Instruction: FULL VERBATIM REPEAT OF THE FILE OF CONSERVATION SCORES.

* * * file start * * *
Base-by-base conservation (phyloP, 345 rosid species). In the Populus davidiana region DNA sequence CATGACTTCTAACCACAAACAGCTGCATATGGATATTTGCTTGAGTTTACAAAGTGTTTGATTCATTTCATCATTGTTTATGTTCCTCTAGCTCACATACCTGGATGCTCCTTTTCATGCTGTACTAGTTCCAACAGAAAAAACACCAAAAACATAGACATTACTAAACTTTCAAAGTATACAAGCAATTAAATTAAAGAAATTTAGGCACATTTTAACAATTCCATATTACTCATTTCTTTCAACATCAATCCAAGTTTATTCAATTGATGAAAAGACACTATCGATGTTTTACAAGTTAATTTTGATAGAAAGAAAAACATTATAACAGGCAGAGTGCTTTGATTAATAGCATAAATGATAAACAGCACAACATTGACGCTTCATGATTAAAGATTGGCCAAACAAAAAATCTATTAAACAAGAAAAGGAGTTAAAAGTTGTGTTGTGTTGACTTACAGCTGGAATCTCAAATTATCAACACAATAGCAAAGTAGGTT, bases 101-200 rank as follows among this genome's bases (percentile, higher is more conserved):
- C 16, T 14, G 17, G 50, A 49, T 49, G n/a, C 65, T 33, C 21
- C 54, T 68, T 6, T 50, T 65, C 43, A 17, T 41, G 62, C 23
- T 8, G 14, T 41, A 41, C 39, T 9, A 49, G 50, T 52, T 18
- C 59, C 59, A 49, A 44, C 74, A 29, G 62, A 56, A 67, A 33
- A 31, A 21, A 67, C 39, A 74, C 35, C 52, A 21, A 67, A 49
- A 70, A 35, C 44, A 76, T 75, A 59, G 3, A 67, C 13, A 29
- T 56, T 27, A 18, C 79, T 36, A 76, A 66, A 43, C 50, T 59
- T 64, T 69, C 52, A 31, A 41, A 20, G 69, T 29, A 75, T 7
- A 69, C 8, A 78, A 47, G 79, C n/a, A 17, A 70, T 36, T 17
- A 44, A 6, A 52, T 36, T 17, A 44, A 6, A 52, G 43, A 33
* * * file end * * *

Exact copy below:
Base-by-base conservation (phyloP, 345 rosid species). In the Populus davidiana region DNA sequence CATGACTTCTAACCACAAACAGCTGCATATGGATATTTGCTTGAGTTTACAAAGTGTTTGATTCATTTCATCATTGTTTATGTTCCTCTAGCTCACATACCTGGATGCTCCTTTTCATGCTGTACTAGTTCCAACAGAAAAAACACCAAAAACATAGACATTACTAAACTTTCAAAGTATACAAGCAATTAAATTAAAGAAATTTAGGCACATTTTAACAATTCCATATTACTCATTTCTTTCAACATCAATCCAAGTTTATTCAATTGATGAAAAGACACTATCGATGTTTTACAAGTTAATTTTGATAGAAAGAAAAACATTATAACAGGCAGAGTGCTTTGATTAATAGCATAAATGATAAACAGCACAACATTGACGCTTCATGATTAAAGATTGGCCAAACAAAAAATCTATTAAACAAGAAAAGGAGTTAAAAGTTGTGTTGTGTTGACTTACAGCTGGAATCTCAAATTATCAACACAATAGCAAAGTAGGTT, bases 101-200 rank as follows among this genome's bases (percentile, higher is more conserved):
- C 16, T 14, G 17, G 50, A 49, T 49, G n/a, C 65, T 33, C 21
- C 54, T 68, T 6, T 50, T 65, C 43, A 17, T 41, G 62, C 23
- T 8, G 14, T 41, A 41, C 39, T 9, A 49, G 50, T 52, T 18
- C 59, C 59, A 49, A 44, C 74, A 29, G 62, A 56, A 67, A 33
- A 31, A 21, A 67, C 39, A 74, C 35, C 52, A 21, A 67, A 49
- A 70, A 35, C 44, A 76, T 75, A 59, G 3, A 67, C 13, A 29
- T 56, T 27, A 18, C 79, T 36, A 76, A 66, A 43, C 50, T 59
- T 64, T 69, C 52, A 31, A 41, A 20, G 69, T 29, A 75, T 7
- A 69, C 8, A 78, A 47, G 79, C n/a, A 17, A 70, T 36, T 17
- A 44, A 6, A 52, T 36, T 17, A 44, A 6, A 52, G 43, A 33